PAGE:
We’ve got two major regulatory events this week that could shake up markets a bit.
With all the other major central banks already having their meetings, the RBA and the BOE are expected to continue the general wait-and-see trend. But, that doesn’t mean they can’t come out and surprise the markets. Especially when we consider that the UK is in somewhat of a unique situation.
Most traders’ eyes are on the easing of the lockdowns which are slowly gathering pace around the world. It will be a couple of weeks before we find out if the easing is too soon and there is an intolerable increase in new cases that could lead to restrictions being reimposed.
However, for now, the theme remains optimistic. Now, we have to see if either of the central banks is going to knock on that optimism with their commentary.
The consensus is unanimous both in the survey of international economists as well as all the Australian analysts that the RBA will keep rates steady at record lows.
There isn’t much expectation in a change of unconventional policy, either. What the focus will likely be on is trying to glean clues for how long the bank expects the conditions to remain.
All but one of the surveyed economists expect the RBA to keep rates steady until at least the end of next year. Before then, however, we’d expect them to wind down their unconventional measures. And there isn’t as much consensus on when that will happen. So, ears pricked for any potential commentary on the outlook regarding asset purchases.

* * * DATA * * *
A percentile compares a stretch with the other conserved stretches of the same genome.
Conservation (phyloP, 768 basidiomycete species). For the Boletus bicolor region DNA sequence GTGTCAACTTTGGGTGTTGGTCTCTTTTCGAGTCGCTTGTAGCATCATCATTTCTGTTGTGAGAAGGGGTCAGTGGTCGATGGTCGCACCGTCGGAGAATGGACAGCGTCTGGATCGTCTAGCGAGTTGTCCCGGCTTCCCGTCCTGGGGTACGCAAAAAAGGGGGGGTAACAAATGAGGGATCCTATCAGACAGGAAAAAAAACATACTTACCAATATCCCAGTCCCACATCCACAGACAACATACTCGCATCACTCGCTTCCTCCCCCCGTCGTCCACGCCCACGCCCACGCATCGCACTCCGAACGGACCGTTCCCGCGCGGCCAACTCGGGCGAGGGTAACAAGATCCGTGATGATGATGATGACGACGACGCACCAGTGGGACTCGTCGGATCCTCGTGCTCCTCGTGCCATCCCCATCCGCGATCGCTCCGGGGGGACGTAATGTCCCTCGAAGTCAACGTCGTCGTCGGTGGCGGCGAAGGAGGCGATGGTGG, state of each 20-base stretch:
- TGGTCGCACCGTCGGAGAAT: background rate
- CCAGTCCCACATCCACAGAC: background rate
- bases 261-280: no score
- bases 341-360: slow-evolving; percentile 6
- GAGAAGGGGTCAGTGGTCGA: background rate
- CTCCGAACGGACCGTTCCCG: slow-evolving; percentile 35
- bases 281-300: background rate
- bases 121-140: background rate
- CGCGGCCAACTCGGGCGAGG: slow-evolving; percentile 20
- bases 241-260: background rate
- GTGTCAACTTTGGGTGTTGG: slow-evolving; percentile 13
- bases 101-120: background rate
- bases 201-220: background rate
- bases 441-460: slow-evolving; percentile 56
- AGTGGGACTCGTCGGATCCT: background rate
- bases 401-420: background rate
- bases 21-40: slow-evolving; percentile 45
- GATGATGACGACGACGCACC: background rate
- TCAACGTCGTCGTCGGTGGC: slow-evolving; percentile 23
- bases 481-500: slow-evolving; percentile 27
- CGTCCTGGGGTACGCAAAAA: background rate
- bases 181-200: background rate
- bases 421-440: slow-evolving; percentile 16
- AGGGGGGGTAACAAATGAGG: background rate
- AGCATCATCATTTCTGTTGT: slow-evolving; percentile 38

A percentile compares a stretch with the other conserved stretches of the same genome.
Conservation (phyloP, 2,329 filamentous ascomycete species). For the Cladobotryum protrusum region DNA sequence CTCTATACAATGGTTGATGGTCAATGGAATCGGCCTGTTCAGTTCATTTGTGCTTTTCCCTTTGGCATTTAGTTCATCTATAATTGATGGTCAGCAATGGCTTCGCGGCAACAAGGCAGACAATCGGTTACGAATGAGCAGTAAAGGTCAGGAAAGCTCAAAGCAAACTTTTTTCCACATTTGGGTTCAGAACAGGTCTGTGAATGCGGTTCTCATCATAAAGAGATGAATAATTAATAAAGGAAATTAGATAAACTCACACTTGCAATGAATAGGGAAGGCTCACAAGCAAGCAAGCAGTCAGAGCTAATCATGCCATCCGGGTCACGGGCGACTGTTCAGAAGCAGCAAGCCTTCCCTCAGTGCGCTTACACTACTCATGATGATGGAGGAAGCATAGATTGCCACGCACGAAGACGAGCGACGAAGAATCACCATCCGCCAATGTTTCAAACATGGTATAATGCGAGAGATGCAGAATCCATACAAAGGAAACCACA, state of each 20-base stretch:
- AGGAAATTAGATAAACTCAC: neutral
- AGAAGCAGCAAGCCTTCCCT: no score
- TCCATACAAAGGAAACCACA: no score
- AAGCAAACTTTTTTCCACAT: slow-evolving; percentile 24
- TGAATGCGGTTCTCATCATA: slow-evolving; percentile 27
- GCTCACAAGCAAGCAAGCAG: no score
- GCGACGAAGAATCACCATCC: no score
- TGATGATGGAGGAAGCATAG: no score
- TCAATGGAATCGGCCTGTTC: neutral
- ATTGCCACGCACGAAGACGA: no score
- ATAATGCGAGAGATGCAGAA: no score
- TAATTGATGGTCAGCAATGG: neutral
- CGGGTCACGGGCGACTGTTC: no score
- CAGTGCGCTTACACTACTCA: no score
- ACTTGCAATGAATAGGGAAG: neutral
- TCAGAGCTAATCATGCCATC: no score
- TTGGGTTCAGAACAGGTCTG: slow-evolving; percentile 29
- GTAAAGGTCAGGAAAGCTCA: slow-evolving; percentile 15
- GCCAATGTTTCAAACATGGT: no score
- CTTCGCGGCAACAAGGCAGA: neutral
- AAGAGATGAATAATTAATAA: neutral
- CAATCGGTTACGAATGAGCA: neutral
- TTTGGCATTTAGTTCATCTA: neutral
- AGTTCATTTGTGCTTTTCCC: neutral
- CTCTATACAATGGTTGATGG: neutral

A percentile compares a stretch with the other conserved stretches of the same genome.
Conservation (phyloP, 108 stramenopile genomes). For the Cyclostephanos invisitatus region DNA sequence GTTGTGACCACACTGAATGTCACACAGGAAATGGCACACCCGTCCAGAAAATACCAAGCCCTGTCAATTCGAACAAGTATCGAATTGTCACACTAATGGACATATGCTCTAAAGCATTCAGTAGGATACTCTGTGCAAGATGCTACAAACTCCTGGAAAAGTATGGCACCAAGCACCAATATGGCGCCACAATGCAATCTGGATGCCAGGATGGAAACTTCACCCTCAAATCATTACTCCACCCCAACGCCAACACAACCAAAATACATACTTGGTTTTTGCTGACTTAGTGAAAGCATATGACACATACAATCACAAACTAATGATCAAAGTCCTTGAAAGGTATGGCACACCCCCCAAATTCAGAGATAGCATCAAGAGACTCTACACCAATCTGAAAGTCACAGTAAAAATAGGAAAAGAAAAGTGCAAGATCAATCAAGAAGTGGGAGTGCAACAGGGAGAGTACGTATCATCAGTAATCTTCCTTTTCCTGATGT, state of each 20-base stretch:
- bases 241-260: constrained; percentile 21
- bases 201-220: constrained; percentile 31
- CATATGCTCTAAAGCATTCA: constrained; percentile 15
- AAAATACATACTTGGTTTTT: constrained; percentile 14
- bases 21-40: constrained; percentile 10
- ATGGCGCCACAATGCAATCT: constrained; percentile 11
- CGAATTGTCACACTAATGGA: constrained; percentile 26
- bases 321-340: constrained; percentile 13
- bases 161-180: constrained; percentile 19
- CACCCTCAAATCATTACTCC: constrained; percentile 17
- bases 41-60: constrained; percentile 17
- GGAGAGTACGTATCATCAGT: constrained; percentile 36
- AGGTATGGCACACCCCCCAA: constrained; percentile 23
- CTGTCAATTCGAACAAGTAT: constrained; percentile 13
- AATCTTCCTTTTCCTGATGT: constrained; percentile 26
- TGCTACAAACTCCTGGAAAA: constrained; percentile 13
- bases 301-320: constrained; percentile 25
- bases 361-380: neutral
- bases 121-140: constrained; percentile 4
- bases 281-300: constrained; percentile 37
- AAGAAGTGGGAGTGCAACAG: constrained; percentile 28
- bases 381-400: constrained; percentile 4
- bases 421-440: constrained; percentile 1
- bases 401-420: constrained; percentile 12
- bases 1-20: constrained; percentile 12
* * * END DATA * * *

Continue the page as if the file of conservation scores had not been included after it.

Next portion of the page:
The key factor for the RBA of late has been jobs. Unemployment has been climbing lately, with expectations it will shoot much higher. The hope among most policymakers is that it can be avoided by reopening the economy.
This explains the wait-and-see view to find out just how bad the situation is. Comments on the employment situation are likely to get the market’s attention.
Britain is in a slightly different phase than Australia, and not in a position to start easing lockdowns just yet.
Presumably, this means the economic impact could continue for longer, and that would mean there is a higher chance that the BOE might do something to support the economy. The rate policy is unanimously expected to remain the same.
They have already pledged to do pretty much whatever it takes to right the ship, as it were. But that doesn’t mean they could find ways to do more, such as expand the types of assets they might purchase. Any change in the actions taken by the BOE is likely to weaken the pound.
More than the BOE’s decisions at this point, what is most likely to drive the currency is Downing Street. When the restrictions on personal movement are lifted, the BOE can assess the damage to adjust policy from there. Until then, we might expect the markets to take central bank decisions in stride.